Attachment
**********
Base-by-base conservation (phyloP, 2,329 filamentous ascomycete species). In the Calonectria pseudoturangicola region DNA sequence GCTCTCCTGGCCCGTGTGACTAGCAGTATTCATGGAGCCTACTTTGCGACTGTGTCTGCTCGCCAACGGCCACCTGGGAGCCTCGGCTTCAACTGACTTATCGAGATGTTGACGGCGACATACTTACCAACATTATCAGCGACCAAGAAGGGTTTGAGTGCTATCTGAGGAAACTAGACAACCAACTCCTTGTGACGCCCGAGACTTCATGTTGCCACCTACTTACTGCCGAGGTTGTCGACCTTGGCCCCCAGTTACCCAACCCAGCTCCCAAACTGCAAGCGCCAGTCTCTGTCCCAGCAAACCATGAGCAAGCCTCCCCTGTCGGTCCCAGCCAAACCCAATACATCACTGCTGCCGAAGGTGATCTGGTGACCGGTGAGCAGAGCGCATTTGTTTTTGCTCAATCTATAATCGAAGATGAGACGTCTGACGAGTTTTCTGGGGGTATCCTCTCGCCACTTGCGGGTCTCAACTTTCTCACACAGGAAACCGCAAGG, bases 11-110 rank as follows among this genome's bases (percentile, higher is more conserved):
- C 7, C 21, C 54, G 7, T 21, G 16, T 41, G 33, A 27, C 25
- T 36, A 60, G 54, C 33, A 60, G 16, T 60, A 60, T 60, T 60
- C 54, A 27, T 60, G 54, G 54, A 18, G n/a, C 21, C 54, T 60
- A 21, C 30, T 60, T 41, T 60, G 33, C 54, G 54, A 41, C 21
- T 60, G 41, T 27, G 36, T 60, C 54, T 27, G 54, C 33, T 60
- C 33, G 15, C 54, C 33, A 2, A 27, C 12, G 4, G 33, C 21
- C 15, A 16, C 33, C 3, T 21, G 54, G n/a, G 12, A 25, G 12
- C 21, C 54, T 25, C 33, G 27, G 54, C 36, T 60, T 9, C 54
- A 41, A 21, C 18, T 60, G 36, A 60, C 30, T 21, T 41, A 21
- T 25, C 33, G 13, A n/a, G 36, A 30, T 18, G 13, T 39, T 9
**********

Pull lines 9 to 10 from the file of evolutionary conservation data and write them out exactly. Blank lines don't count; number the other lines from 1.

- C 21, C 54, T 25, C 33, G 27, G 54, C 36, T 60, T 9, C 54
- A 41, A 21, C 18, T 60, G 36, A 60, C 30, T 21, T 41, A 21